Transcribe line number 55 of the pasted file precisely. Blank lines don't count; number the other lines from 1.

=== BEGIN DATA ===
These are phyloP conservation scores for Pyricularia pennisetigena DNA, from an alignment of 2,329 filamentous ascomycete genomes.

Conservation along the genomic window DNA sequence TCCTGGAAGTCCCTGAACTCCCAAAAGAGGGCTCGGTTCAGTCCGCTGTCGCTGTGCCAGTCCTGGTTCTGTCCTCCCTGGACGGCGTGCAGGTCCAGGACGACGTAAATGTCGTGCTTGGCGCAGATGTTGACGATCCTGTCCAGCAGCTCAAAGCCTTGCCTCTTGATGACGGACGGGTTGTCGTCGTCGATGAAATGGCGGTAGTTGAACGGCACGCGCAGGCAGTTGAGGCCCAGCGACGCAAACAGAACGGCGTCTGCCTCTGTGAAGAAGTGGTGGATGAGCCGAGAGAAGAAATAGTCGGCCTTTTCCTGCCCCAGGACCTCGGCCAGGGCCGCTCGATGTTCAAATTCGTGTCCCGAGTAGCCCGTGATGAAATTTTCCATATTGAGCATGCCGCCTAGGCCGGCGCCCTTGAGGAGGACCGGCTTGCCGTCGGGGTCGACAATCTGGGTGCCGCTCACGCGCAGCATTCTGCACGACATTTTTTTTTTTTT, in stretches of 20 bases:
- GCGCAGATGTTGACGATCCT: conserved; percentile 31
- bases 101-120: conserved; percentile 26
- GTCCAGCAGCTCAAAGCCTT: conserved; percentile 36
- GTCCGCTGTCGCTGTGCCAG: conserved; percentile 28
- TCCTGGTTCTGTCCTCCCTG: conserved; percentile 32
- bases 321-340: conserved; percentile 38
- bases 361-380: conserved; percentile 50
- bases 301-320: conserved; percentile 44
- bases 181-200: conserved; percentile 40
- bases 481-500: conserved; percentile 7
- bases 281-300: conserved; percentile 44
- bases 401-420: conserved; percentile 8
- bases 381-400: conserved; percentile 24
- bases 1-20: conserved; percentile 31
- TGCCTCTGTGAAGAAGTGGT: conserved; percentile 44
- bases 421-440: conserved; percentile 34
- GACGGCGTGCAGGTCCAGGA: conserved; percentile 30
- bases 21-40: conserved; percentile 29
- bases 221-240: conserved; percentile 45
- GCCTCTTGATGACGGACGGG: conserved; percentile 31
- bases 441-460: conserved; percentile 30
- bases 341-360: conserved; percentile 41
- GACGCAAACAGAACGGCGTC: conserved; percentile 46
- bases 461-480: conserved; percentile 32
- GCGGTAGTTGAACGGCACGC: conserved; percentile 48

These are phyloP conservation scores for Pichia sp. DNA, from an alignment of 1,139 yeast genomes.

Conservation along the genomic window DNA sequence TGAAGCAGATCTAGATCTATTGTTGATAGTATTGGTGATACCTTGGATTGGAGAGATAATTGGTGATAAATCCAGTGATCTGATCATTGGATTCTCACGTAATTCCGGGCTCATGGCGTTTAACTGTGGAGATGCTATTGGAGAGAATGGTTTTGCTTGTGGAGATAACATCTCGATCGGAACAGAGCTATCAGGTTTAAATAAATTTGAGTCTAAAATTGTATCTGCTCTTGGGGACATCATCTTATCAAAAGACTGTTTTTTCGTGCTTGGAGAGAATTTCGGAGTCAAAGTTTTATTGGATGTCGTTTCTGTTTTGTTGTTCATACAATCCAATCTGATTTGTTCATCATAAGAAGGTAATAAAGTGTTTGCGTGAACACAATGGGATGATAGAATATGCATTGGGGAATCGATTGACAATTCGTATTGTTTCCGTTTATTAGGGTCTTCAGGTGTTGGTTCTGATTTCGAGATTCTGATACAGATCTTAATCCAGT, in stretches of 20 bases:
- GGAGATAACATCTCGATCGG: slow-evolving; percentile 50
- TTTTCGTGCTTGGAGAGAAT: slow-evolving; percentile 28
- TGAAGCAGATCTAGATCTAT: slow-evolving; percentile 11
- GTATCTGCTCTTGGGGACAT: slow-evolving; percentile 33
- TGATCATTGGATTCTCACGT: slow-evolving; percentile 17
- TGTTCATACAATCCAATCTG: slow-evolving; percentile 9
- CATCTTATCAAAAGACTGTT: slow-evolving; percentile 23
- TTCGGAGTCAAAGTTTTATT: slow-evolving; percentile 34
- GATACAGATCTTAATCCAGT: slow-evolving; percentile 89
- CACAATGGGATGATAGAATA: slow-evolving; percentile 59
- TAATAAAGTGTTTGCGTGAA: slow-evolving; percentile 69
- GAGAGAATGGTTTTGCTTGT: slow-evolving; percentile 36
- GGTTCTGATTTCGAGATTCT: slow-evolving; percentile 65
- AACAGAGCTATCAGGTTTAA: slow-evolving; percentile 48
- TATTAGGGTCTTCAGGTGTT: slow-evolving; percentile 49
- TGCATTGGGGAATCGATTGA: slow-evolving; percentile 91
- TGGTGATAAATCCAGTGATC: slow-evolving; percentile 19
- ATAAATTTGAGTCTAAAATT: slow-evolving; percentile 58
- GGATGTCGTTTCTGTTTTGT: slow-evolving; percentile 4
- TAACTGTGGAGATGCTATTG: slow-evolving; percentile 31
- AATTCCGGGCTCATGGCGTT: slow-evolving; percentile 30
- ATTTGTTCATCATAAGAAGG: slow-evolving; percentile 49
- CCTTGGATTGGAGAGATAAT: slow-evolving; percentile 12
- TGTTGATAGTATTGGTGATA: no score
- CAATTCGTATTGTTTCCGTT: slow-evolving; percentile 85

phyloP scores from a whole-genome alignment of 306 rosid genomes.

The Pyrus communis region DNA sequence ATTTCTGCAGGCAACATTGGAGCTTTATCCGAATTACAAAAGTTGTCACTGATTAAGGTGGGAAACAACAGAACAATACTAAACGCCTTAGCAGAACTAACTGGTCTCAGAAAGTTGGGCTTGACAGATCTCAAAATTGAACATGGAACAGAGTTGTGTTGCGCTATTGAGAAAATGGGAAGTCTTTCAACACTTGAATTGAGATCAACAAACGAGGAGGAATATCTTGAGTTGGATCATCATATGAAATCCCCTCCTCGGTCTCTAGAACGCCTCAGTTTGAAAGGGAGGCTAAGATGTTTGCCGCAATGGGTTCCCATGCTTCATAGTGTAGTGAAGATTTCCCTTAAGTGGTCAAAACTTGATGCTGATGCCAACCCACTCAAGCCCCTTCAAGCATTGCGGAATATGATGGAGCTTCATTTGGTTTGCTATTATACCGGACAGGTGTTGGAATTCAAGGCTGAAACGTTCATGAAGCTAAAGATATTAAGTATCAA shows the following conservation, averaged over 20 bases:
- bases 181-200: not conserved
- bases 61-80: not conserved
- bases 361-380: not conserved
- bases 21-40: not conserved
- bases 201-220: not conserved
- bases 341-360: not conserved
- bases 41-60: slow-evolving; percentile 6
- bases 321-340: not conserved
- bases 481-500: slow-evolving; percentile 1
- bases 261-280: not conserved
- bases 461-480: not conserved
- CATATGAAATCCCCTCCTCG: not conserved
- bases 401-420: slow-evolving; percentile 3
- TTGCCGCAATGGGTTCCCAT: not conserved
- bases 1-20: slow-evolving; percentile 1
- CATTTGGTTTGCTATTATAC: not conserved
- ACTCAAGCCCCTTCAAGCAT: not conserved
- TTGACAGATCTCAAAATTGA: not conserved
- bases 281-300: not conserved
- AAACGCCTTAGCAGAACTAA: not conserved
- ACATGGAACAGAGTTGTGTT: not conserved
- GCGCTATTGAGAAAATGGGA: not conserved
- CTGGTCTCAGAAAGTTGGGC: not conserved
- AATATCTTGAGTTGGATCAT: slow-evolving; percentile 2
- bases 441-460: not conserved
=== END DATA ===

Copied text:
phyloP scores from a whole-genome alignment of 306 rosid genomes.